10. A surgical tool as set forth in claim 9 wherein each of said first and second ends has first and second outer surfaces extending generally parallel to each other.
11. A surgical tool for use in expanding a cannula, the cannula having an inner surface defining a passage through the cannula for receiving surgical instruments, said surgical tool comprising:
a first leg having a first end means for engaging the inner surface of the cannula; and
a second leg connected with said firs leg, said second leg having a second end means for engaging the inner surface of the cannula, and
means for moving said first and second end means away from each other, said first and second end means including means for applying a radially outwardly directed force to the inner surface of the cannula and for causing expansion of the cannula.
12. A surgical tool as set forth in claim 11 wherein said second leg is pivotally connected to said first leg.
13. A surgical tool as set forth in claim 12 wherein said first leg has a first handle opposite said first end means and said second leg has a second handle opposite said second end means, said first and second handles being movable toward each other to pivot said first and second legs relative to each other and move said first and second end means away from each other.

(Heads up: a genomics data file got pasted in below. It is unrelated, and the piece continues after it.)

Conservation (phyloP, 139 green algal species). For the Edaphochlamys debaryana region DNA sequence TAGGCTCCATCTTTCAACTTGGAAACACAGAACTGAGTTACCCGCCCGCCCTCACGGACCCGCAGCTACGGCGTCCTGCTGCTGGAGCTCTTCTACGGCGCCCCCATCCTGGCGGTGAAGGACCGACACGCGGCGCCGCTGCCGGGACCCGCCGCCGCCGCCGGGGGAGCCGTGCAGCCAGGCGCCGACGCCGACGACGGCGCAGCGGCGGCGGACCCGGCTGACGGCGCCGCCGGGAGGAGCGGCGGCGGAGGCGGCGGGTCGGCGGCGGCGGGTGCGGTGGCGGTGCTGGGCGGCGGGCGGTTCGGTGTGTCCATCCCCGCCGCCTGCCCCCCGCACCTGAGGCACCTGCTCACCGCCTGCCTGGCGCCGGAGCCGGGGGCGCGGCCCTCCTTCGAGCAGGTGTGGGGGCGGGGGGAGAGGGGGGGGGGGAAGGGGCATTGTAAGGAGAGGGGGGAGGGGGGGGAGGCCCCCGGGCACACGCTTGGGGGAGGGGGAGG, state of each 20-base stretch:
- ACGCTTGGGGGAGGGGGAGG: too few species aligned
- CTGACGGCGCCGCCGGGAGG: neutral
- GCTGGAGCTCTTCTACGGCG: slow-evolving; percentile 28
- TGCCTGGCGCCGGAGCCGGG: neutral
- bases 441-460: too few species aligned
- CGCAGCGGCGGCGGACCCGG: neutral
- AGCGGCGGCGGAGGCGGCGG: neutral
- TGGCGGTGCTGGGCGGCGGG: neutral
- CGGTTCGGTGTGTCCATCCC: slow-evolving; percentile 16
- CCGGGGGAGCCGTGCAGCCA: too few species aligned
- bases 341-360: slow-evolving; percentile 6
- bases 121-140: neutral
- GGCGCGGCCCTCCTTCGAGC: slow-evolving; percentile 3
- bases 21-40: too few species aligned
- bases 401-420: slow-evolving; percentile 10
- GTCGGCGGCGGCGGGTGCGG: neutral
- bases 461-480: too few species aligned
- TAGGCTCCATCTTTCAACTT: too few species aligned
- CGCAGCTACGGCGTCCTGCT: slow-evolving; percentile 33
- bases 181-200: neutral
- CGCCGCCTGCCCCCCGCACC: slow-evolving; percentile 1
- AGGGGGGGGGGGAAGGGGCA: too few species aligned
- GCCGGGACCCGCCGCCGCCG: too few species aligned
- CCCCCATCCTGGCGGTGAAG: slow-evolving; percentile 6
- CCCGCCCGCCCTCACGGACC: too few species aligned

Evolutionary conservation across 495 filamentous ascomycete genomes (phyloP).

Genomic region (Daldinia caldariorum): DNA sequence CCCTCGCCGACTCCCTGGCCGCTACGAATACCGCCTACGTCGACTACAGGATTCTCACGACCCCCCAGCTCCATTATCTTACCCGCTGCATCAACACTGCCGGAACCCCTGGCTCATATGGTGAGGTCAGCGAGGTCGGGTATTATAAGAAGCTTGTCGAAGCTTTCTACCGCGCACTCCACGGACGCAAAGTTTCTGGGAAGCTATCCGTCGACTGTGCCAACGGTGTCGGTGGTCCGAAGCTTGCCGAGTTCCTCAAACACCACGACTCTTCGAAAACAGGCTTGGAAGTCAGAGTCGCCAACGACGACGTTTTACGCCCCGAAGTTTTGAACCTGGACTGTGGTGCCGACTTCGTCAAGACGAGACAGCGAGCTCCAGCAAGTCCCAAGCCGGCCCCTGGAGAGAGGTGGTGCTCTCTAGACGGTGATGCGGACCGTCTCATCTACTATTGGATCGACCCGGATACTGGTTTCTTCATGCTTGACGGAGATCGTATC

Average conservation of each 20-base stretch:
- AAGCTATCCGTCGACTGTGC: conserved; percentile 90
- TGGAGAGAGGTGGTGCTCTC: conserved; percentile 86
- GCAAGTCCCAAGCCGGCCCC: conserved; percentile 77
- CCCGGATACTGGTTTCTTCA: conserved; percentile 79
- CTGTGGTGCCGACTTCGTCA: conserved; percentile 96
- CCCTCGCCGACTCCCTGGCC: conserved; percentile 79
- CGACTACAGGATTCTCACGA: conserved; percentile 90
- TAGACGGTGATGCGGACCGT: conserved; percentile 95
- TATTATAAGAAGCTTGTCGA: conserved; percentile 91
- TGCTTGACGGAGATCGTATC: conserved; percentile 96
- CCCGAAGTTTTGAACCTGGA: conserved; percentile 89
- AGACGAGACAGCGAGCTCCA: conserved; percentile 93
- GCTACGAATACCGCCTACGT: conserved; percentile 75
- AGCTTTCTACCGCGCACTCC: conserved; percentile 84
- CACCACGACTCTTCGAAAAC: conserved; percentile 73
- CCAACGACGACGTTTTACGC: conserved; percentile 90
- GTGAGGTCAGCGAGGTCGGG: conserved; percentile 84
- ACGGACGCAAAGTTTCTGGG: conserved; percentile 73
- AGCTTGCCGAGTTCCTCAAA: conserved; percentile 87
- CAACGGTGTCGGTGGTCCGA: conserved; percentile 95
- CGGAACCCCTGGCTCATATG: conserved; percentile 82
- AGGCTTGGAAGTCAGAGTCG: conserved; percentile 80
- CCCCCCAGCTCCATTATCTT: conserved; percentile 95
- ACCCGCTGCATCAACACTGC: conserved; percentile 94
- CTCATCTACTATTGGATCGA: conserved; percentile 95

14. A surgical tool as set forth in claim 11 wherein each of said first and second ene means has a tappered outer surface means for engaging the inner surface of the cannula.
15. A surgical tool as set forth in claim 14 wherein said first and second end means of said first and second legs define a frustoconical end section of said surgical tool.
16. A surgical tool as set forth in claim 15 wherein each of said first and second end means of said first and second legs includes a frustoconical half, said frustoconical halves defining said frustoconical end section.
17. A surgical tool as set forth in claim 11 wherein said first leg has a stop means for engaging said second leg to limit movement of said first and second means away from each other.
18. A surgical tool as set forth in claim 17 wherein said second leg has a stop means for engaging said first leg to limit the movement of said first and second end means away from each other.
19. A surgical tool as set forth in claim 11 wherein each of said first and second end means has a generally U-shaped cross-section.
20. A surgical tool as set forth in claim 19 wherein each of said first and second end means has first and second outer surfaces extending generally parallel to each other.
Description
CROSS-REFERENCE TO RELATED APPLICATION

This application is a continuation-in-part of U.S. patent application Ser. No. 09/772,605, filed on Jan. 30, 2001 which is a continuation-in-part of U.S. patent application Ser. No. 09/137,335, filed Aug. 20, 1998, now U.S. Pat. No. 6,187,000, issued Feb. 13, 2001.

FIELD OF THE INVENTION

The present invention relates to a cannula for receiving surgical instruments for performing a surgical procedure on a body, and more specifically, to a surgical tool for use in expanding the cannula.

BACKGROUND OF THE INVENTION

Endoscopic surgical techniques allow a surgical procedure to be performed on a patient's body through a relatively small incision in the body and with a limited amount of body tissue disruption. Endoscopic surgery typically utilizes a tubular structure known as a cannula which is inserted into a small incision in the body. The cannula holds the incision open and serves as a conduit extending between the exterior of the body and the local area inside the body where the surgery is to be performed.